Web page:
[Company 1] contends, as do you, that you would be testifying only as to matters within your personal knowledge and not as an expert. [Company 2] argues on the other hand that your statements amount to expert testimony. Whether the testimony you would give is factual or expert does not make any difference in the resolution of your problem. To the extent your evidence would be factual, the testimony would be under oath and within your "personal knowledge." It could be furnished under section 207(h) and section 737.19(b) of our regulations. If it should be considered expert testimony, you would not be barred since section 737.19(b) provides that, where you would be otherwise barred under section 207(a) to testify as an expert witness, you may do so when you would be testifying "from personal knowledge as to occurrences which are relevant to the issues in the proceeding," including those in which you had utilized your expertise.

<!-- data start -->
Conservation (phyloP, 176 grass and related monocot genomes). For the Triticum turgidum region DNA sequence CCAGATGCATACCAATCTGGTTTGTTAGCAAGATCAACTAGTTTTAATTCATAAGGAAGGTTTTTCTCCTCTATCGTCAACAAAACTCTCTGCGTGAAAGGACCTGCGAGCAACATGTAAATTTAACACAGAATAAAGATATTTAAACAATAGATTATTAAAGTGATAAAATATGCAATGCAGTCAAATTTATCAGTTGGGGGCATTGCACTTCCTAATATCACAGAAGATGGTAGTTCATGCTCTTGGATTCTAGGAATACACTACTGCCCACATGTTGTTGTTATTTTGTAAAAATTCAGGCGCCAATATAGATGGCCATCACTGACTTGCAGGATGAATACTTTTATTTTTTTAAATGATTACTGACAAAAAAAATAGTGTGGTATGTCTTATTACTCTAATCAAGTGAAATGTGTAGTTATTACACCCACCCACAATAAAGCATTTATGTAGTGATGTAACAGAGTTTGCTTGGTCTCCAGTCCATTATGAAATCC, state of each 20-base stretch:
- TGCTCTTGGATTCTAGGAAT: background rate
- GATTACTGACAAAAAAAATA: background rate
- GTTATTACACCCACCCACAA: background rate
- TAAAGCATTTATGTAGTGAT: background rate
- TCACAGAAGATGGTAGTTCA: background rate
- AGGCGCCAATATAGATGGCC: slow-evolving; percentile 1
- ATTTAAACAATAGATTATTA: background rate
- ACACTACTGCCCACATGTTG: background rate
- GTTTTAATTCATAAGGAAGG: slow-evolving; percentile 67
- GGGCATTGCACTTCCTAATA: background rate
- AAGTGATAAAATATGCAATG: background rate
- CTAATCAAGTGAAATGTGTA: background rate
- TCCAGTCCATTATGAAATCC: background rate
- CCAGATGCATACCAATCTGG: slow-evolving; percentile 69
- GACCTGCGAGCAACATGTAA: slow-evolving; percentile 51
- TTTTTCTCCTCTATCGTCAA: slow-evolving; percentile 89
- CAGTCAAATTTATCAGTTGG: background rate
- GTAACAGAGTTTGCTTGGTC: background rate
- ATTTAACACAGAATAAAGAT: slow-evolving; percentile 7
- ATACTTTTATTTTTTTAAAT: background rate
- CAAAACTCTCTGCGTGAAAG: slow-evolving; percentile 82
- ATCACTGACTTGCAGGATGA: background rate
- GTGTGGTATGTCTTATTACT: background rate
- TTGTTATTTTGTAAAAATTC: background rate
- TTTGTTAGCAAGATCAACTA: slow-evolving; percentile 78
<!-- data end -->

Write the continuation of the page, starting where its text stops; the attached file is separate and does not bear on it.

We do not address other problems that have been raised, such as the relevancy of your evidence or whether your testimony would violate the "deliberative process privilege" of the Commission. These are matters for the ALJ and the Commission.

In view of the necessity for an expedited decision, we have not had time to verify the material we have extrapolated from your letter and its attachments.1 Based solely on this material, we conclude that 18 U.S.C. § 207(a), as modified by section 207(h) and 5 C.F.R. § 737.19(b), would not prohibit you from testifying in (Phase II) [of the present case] now pending before the Commission.2


David H. Martin

1. For example, we have taken at face value your assertion that no privileged or confidential information of the Commission is involved.

2. With respect to any questions of client responsibility, such as Canon 4, you should refer to the Rules of Professional Conduct of the American Bar Association and the District of Columbia Bar.